My plan was to climb all of Colorado’s peaks that were over 14,000 feet high. On the canyoneering trip in Blue John Canyon in Utah, a boulder fell and pinned my right forearm, crushing it. It was the third day of the planned 5-day trip. It was four days later that my mother sent a helicopter to rescue me, the same day that I cut my arm off.
I was trapped there for six days and during that time didn’t get a wink of sleep. I was going through very extreme transformations. I was in an altered state of consciousness from sleep deprivation, blood loss and lack of oxygen to my brain, dehydration, hypothermia and starvation. The days that I spent there were pure hell. The first pain was the pain of being trapped by the rock, my hand was numb but my wrist was crushed so badly it went from three inches thick to half an inch. It felt like when you slam your finger in a car door but sustained over six days, throbbing agony with every heartbeat.
The actual cutting was a different kind of pain. There are nerve endings in certain parts of your arm tissue. So when I broke the bone it hurt of course, but for me it was a happy moment because that was what was trapping me. It was the first time I realised I would soon be free. I broke the top then the bottom by bending my arm in the configurations I knew would snap it. That moment was the key to it all. If you can put yourself through all that and you’re smiling a big beaming, pearly grin, you know you’re winning. That stayed with me for the next hour. I was cutting through the skin, hacking through the muscle, breaking the tendon in my arm. I would feel the pain then I would smile because that pain meant impending freedom.
When I hit the main nerve – which is big like a piece of extra thick spaghetti - I had to snap it like I was plucking a guitar string with an upturned knife. And when I did that it felt like I had just vapourised my arm up to my shoulder. I took a real sharp intake of breath, closed my eyes and just felt the most intense fire burning through my arm. But at the end of that thirty seconds I was smiling again. I hadn’t blacked out, I hadn’t lost consciousness, I hadn’t shed a tear, I hadn’t even said ‘Ouch’.
When I hit the main nerve – which is big like a piece of extra thick spaghetti - I had to snap it like I was plucking a guitar string with an upturned knife.
The best moment was when I got that last piece of flesh cut and I stepped back. It was a real feeling of happiness at all the possibilities available in life. So all that pain was over, and I just headed back to my life. I am so thankful to my mother for spearheading the rescue operation when she did. The synchronicity of that timing to get a helicopter into that canyon to get me out couldn’t have been more perfect. I would have died from blood loss otherwise. I was walking for four and a half hours before I saw the helicopter. According to the physicians who treated me, by the time I arrived at the hospital I had less than an hour to live.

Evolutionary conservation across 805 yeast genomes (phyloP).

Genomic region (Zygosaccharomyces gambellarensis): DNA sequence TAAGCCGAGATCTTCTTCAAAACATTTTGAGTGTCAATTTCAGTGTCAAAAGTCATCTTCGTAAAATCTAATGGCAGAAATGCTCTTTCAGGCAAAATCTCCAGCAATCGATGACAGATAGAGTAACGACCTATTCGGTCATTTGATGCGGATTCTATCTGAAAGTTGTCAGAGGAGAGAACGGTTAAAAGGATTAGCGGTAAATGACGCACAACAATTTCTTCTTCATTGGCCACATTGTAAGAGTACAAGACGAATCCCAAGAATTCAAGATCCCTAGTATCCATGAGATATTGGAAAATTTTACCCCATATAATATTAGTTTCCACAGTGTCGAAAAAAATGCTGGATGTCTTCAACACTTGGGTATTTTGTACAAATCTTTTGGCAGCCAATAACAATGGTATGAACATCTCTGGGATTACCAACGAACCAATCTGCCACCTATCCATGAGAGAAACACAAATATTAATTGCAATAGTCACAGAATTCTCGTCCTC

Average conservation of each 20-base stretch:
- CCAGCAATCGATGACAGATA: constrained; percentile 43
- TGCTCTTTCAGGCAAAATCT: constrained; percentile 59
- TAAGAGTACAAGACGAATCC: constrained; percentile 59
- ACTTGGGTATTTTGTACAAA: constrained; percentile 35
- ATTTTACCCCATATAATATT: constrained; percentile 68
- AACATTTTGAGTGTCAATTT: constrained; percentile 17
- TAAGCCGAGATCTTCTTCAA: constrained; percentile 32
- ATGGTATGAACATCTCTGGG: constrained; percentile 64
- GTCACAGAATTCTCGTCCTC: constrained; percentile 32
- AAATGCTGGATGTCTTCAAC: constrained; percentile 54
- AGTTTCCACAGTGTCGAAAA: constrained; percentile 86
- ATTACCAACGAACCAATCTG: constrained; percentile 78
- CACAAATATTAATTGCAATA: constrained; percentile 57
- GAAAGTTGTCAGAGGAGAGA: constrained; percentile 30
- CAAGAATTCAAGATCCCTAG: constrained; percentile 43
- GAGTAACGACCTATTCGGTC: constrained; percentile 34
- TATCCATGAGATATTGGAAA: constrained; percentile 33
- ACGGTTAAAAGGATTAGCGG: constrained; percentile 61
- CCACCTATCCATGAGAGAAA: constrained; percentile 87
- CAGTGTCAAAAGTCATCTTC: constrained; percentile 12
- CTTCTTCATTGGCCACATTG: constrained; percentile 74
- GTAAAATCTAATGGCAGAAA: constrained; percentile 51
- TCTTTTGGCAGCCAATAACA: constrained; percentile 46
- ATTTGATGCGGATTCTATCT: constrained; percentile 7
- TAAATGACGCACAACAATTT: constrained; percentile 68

Something I try to share with people is my sense of perspective. When I was trapped there and suffering all these tremendous deprivations, I realised that I really wanted to live. I had the opportunity to kill myself, just put myself out of my misery but I chose life. Trauma, when it happens, can be a blessing or a tragedy. It can be a good thing or the excuse we’ve been looking for our whole lives to just check out and not try. I made a decision that this would be my rebirth, my opportunity to get my life back. It was a gift, and given the choice to erase what happened, I would still go back there and have things happen exactly as they did.
I get a chance to share this joy with people. The thing that it really comes down to for me is that I’ve been able to improve my life and other peoples’ lives. The (always unpaid) public speaking I do allows me to convey the gift that I’ve been given and help people understand their own lives. Don’t just seize the day, but truly appreciate it.
The main reaction I get from people is that they are baffled that I continue to adventure. I started to climb again just two months after the amputation. It was four years before I was climbing at the same level that I was before the accident but I’m finally there now.
Postscript: After Ralston was rescued, his arm was retrieved by park authorities and removed from under the boulder. It was cremated and given to Ralston. He returned to the boulder and left the ashes there.